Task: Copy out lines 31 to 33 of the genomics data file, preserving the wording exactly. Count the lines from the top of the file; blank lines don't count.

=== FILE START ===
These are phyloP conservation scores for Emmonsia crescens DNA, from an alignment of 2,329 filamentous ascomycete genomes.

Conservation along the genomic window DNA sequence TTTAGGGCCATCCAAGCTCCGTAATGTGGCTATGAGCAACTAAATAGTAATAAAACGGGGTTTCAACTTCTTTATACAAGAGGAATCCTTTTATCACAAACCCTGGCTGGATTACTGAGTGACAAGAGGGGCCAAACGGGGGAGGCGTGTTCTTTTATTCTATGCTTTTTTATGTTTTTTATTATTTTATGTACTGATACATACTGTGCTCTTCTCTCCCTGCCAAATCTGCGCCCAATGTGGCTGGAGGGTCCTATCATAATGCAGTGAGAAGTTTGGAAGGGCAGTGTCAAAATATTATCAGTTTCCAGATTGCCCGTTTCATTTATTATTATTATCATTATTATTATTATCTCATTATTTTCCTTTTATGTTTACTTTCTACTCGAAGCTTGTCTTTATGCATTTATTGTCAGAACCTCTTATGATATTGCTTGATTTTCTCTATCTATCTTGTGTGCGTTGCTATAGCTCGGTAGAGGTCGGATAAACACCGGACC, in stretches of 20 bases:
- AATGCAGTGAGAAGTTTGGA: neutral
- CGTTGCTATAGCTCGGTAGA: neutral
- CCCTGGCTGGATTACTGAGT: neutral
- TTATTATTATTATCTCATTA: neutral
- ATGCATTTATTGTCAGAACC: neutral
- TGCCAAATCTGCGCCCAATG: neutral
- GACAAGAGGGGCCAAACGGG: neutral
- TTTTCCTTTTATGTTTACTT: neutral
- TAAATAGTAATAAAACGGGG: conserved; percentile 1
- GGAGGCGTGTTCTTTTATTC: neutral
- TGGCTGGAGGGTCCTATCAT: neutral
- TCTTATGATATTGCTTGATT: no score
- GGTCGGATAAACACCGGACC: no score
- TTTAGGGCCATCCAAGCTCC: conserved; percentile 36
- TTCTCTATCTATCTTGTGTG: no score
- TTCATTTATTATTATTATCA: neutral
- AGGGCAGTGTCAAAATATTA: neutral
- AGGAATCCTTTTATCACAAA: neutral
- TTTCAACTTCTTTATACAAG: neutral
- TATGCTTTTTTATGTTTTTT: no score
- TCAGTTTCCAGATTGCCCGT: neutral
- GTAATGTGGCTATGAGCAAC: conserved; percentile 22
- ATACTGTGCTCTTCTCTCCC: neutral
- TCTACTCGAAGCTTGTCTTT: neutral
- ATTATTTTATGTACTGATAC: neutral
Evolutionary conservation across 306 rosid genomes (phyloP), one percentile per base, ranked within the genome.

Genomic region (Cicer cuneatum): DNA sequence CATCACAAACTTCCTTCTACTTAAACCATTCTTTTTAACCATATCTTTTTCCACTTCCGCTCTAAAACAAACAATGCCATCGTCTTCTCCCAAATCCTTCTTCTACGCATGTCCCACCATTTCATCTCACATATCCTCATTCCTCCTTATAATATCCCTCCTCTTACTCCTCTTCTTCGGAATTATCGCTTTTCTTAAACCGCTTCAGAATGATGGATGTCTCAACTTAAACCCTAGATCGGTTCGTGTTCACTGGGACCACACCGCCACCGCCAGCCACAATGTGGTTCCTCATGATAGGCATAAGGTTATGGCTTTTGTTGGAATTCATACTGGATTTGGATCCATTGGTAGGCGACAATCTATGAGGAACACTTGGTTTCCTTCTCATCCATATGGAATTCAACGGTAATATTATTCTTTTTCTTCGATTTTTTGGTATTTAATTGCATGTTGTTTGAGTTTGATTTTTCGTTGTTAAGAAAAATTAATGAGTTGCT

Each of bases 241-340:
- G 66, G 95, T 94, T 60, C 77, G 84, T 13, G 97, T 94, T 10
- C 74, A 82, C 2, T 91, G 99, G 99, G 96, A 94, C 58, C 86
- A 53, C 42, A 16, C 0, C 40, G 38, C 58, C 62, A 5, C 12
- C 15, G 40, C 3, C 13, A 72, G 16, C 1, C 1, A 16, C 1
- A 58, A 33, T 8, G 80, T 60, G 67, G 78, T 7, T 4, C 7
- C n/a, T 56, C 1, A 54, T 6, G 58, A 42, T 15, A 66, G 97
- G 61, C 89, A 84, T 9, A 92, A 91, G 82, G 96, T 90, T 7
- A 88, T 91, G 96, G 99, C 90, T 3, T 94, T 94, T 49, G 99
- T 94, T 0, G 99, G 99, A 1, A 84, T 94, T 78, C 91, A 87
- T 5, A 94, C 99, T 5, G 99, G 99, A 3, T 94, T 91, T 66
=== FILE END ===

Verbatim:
- G 66, G 95, T 94, T 60, C 77, G 84, T 13, G 97, T 94, T 10
- C 74, A 82, C 2, T 91, G 99, G 99, G 96, A 94, C 58, C 86
- A 53, C 42, A 16, C 0, C 40, G 38, C 58, C 62, A 5, C 12